Hello folks, I'm so glad to be able to talk to you again today. I'm on a countdown to my annual visit to see my mother back in India, and I am now counting the days to my next adventure. I have various side trips planned, to Goa and to Udaipur in Rajasthan and will bring back tales from all those fabulous places. I have a show planned, in collaboration with a well known designer in Bangalore and of course will meet up with mates from school, college, relatives and friends - a very relaxing holiday (not!). I will need another holiday to get over this one. Every year I decide that I will chill out when I get to India, but by the time I even have my bags packed I have such a bulging itinerary that I know I will be rushed off my feet. Anyway it will be nice to get out of the cold and rain that we're currently enjoying here in the UK.
I made the last few necklaces for my show and am now going to relax completely. There is one more necklace planned, as well as some earrings, and then that's it. I shall relax and take it easy before my holiday as I'm certainly not going to get any time during the three weeks I shall be away from hubby and cat!
For some reason, all the beads I picked up last week were green - I couldn't get away from onyx as much as I tried. I named the necklaces after The Absinthe Fairy or La Fee, the Green Goddess or Belle as she was otherwise known.
Absinthe is a drink that captures my imagination - I've only tried it once and it is pretty vile - but that's probably because I'm not a fan of aniseed. It is an anise-flavoured 45–74% spirit derived from botanicals, including the flowers and leaves of Artemisia absinthium ("grand wormwood"), together with green anise, sweet fennel, and other medicinal and culinary herbs. However the beautiful green colour, the story behind it and the fact that absinthe has been reputed to be the muse of many thinkers and artists in the nineteenth century piques my curiosity and interest. It was banned in Europe for a long time in the 20th century because of its high alcohol content and has only recently made its way back onto the bar menus in Paris.
The Green Goddess
Transformation has always been the fundamental essence of the Green Goddess, for transformation is what she provides on several parallels. During the magical ritual of la louche, the drink transforms from the concentrated, alcohol-rich, deep emerald green liquor into an alluring opalescent, cloudy greenish-white mixture when water is added to it over a couple of cubes of sugar. This, of course, is symbolic of the subsequent transformation that takes place in the drinker's mind. As the cool water liberates the power of wormwood oil and the other herbal ingredients from the green concentrate, so will new ideas, concepts and notions be set free in the mind of the drinker - be he a poet, an artist, a scientist, or the common man on the street. Or at least, that's their excuse for drinking absinthe in such quantities! I love the beautiful canister of ice water with the taps that regulates the outflow of water over the sugar placed in perforated spoons - such a fun ritual!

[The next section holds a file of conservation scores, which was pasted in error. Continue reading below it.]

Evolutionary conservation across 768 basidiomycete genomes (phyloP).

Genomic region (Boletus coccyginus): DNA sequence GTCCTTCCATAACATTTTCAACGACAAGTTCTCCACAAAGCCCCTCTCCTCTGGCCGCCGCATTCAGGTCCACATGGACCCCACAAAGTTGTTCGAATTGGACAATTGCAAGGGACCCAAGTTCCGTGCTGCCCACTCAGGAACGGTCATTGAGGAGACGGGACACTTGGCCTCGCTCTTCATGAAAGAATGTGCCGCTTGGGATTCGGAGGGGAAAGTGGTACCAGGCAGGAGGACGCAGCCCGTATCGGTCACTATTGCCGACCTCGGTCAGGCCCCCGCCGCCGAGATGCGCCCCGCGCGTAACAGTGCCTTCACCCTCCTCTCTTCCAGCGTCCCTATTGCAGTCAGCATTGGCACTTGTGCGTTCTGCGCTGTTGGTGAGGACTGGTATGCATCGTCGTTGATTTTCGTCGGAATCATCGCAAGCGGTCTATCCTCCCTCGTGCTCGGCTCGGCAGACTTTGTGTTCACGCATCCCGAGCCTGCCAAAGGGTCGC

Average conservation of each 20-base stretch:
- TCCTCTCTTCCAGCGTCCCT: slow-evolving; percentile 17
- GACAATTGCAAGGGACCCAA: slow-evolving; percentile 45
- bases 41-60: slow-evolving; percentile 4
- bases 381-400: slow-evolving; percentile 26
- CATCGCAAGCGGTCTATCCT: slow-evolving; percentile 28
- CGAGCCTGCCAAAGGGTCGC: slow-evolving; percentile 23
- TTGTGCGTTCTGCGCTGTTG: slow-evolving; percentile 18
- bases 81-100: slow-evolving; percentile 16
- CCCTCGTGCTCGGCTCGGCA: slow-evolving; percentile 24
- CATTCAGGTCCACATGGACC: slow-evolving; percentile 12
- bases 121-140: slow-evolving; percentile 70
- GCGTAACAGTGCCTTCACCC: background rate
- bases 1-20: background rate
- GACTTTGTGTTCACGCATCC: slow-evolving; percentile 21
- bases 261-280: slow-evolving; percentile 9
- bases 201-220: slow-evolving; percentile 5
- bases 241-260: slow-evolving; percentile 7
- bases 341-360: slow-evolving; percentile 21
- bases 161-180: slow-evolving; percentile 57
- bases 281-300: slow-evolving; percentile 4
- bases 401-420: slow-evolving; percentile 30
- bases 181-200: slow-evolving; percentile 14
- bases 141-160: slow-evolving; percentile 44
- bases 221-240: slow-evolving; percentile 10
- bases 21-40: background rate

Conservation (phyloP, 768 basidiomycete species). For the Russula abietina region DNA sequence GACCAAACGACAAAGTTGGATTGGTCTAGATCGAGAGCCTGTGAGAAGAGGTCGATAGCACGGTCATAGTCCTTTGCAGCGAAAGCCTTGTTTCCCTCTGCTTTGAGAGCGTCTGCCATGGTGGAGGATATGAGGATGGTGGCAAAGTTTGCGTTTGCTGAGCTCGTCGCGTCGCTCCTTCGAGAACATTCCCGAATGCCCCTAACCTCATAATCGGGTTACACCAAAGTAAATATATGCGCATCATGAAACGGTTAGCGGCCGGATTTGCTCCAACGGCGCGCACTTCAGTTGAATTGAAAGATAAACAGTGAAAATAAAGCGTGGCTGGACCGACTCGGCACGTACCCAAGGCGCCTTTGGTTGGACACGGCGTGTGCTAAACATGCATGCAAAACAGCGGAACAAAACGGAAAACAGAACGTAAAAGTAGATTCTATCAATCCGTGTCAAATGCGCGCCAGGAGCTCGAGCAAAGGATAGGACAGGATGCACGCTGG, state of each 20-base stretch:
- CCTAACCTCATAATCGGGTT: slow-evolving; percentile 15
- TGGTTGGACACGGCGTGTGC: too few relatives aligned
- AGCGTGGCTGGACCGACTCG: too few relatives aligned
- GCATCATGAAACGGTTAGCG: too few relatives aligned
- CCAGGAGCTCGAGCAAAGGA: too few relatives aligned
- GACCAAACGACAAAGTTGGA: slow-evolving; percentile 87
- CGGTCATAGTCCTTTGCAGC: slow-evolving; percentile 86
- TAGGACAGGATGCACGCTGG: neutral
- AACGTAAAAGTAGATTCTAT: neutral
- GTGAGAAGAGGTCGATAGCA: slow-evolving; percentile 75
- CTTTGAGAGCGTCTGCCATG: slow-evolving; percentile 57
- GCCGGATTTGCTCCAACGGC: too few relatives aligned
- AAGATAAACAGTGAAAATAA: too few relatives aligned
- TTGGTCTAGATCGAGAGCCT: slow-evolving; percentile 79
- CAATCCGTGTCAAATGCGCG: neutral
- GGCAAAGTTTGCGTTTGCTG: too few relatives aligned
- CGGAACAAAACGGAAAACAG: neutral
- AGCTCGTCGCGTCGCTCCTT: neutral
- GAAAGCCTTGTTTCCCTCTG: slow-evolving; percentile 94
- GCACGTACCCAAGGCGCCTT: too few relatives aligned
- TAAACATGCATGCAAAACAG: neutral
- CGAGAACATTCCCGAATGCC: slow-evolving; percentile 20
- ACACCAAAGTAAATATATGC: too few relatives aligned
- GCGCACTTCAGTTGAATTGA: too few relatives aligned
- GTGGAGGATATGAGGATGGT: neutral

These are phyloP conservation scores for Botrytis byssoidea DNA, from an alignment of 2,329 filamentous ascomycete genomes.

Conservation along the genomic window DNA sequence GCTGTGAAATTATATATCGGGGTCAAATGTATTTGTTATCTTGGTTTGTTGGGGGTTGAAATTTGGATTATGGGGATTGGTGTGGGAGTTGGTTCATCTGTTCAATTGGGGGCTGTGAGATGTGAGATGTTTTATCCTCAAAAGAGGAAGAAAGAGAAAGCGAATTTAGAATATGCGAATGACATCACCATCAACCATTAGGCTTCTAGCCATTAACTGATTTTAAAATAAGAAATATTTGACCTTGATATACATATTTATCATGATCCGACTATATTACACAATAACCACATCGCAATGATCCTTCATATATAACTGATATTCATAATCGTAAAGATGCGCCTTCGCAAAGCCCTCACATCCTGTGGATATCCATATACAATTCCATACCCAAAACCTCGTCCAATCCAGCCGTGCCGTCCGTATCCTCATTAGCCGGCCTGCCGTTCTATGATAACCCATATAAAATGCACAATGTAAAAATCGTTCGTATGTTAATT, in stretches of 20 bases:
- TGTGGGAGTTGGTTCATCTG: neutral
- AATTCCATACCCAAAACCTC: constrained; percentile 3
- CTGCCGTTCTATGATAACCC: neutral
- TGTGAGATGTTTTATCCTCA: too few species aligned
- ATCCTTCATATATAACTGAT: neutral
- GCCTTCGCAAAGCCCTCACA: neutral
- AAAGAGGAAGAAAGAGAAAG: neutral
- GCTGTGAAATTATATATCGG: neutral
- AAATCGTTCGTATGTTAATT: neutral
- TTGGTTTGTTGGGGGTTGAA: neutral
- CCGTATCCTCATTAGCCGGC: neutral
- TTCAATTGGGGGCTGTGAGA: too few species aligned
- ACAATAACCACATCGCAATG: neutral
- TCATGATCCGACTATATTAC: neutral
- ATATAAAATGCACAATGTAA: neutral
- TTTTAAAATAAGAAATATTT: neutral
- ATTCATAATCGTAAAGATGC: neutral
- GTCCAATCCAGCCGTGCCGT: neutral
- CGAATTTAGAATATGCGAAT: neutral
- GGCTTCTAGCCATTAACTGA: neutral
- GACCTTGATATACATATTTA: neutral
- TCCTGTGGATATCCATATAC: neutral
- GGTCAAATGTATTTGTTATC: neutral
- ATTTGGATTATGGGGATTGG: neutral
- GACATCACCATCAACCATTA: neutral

This is the most beautiful of the Absinthe Fairy necklaces - It has seven strands of onyx nugget beads, seed pearls, diamante beads, and the most sumptuous, delectable box clasp that can be worn to one side should one wish it to be visible.
These necklaces are very much more beautiful in person - the diamante is very difficult to photograph unless I go out and buy myself a macro lens - maybe one day! Just now, all I can do is take loads of closely cropped photographs that I hope will excite your interest - these are moments when I wish I had a bricks and mortar outlet to exhibit my necklaces.
That's me for this week, folks. Have a great week and I'll catch you next Friday, same time, same place.